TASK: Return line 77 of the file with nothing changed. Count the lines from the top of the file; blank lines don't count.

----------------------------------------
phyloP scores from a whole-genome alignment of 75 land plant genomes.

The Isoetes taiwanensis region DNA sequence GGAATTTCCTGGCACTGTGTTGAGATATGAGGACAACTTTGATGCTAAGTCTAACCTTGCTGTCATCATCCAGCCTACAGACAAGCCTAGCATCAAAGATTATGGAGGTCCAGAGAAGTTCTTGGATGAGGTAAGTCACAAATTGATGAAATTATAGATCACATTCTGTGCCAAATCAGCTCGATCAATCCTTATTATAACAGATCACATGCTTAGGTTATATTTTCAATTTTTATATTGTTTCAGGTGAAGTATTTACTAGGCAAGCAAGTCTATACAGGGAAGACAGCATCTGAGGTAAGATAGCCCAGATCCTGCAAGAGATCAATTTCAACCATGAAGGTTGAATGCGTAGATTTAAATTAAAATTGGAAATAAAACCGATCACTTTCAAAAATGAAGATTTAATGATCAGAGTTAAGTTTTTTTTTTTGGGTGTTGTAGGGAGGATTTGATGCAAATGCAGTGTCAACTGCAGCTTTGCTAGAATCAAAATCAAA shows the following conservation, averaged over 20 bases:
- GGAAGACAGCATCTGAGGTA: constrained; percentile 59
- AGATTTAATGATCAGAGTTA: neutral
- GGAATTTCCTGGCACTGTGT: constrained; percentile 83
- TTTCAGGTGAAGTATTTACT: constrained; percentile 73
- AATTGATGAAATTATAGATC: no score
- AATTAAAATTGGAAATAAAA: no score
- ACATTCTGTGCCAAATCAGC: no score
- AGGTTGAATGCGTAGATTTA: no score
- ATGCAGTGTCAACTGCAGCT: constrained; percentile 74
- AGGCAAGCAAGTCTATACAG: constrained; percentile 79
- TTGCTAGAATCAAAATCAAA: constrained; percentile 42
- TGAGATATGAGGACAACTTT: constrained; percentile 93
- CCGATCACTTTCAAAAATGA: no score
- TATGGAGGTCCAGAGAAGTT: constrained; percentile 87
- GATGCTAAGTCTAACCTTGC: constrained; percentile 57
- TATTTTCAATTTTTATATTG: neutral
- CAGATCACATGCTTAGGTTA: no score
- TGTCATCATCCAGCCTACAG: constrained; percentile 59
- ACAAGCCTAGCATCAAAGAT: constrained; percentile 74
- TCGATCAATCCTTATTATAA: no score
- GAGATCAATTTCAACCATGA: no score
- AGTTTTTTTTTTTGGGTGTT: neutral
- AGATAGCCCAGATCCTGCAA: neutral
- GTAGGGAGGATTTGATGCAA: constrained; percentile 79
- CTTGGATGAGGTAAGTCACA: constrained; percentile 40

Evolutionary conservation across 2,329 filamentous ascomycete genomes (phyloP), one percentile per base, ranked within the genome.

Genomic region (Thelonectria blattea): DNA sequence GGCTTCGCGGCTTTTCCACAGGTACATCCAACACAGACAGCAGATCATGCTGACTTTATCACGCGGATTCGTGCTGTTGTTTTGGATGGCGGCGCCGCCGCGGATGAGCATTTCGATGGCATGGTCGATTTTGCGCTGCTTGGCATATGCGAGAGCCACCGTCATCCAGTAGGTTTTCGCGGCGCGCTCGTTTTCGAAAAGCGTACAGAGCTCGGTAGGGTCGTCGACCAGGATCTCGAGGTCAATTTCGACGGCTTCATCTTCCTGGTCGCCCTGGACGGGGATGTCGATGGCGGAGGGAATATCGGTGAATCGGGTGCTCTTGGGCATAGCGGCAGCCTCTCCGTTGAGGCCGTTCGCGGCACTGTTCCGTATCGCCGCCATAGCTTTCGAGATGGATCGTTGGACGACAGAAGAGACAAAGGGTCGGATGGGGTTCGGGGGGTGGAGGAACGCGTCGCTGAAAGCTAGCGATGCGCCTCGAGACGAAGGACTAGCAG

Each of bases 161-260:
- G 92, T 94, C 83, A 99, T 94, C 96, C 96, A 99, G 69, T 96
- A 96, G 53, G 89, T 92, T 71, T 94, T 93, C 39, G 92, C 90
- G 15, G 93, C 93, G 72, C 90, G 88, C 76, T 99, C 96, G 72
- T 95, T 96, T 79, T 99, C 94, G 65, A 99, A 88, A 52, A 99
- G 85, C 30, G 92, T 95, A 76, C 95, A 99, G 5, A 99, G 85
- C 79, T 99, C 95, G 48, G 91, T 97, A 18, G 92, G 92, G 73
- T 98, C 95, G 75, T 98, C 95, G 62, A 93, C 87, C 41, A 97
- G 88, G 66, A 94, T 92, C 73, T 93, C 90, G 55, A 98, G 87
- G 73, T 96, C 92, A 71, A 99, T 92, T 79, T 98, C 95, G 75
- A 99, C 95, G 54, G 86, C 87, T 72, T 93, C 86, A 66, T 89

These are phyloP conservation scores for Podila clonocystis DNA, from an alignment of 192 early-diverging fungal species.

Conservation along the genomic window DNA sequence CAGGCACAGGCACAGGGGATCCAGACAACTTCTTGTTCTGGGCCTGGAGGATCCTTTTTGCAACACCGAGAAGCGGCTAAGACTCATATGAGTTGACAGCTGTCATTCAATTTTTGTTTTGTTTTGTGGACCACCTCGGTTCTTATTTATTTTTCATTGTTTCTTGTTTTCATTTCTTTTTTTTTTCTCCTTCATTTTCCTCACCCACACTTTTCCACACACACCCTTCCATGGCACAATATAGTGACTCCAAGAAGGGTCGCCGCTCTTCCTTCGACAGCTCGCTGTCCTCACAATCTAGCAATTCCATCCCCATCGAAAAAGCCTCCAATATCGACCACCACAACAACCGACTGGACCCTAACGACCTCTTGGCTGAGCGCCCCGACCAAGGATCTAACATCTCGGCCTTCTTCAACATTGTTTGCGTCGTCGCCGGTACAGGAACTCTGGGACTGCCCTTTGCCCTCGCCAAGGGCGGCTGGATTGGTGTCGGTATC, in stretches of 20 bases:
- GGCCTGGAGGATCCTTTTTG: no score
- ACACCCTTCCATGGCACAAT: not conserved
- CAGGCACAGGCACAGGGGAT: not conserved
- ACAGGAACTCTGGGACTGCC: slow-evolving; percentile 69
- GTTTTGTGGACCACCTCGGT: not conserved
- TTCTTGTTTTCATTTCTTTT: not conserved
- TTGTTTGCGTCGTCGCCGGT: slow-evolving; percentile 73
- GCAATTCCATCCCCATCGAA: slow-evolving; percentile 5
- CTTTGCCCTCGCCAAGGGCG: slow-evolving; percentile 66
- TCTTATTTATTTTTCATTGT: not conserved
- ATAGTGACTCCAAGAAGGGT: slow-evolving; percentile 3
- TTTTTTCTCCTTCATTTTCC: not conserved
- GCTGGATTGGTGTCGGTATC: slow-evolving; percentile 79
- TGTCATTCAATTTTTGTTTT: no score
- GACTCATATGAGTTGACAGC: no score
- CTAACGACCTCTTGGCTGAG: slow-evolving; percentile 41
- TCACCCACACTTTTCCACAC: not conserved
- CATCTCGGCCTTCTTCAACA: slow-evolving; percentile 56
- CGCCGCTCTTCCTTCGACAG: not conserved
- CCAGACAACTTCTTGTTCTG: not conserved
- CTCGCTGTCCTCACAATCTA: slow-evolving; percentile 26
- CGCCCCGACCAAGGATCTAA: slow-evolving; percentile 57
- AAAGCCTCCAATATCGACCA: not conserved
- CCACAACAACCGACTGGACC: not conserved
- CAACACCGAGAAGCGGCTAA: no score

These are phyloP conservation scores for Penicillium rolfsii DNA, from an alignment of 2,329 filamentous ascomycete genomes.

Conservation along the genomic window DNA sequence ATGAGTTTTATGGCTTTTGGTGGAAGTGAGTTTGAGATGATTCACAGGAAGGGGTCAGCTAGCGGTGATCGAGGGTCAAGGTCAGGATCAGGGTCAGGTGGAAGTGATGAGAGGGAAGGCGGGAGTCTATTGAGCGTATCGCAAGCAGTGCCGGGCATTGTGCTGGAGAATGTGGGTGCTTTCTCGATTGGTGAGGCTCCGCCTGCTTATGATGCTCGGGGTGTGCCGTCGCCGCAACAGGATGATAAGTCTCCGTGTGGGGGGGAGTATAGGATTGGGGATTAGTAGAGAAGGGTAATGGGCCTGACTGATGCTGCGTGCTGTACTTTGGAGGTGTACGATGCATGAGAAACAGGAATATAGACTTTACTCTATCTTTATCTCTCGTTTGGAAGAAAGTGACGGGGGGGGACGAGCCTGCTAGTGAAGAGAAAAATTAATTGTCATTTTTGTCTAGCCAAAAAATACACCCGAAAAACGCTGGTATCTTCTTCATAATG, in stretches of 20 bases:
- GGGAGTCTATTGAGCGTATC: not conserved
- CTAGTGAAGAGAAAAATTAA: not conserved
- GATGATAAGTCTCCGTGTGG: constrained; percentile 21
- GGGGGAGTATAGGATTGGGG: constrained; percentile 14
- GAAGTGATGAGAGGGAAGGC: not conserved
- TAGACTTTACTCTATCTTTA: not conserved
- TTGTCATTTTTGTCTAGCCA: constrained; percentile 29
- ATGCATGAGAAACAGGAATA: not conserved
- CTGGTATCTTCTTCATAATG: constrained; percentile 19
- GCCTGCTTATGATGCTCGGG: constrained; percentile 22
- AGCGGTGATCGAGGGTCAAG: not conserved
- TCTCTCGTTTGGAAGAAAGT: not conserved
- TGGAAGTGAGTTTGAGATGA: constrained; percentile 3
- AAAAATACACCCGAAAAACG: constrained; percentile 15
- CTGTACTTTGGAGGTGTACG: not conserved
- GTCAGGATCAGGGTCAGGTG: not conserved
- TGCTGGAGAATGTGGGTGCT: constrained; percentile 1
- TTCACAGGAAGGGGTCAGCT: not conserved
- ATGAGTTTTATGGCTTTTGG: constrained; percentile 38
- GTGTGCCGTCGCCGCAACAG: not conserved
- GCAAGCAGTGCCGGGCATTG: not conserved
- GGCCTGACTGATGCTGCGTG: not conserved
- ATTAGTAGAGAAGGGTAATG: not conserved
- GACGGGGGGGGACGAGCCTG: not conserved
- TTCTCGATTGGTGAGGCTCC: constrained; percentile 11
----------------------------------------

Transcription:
- ATGCATGAGAAACAGGAATA: not conserved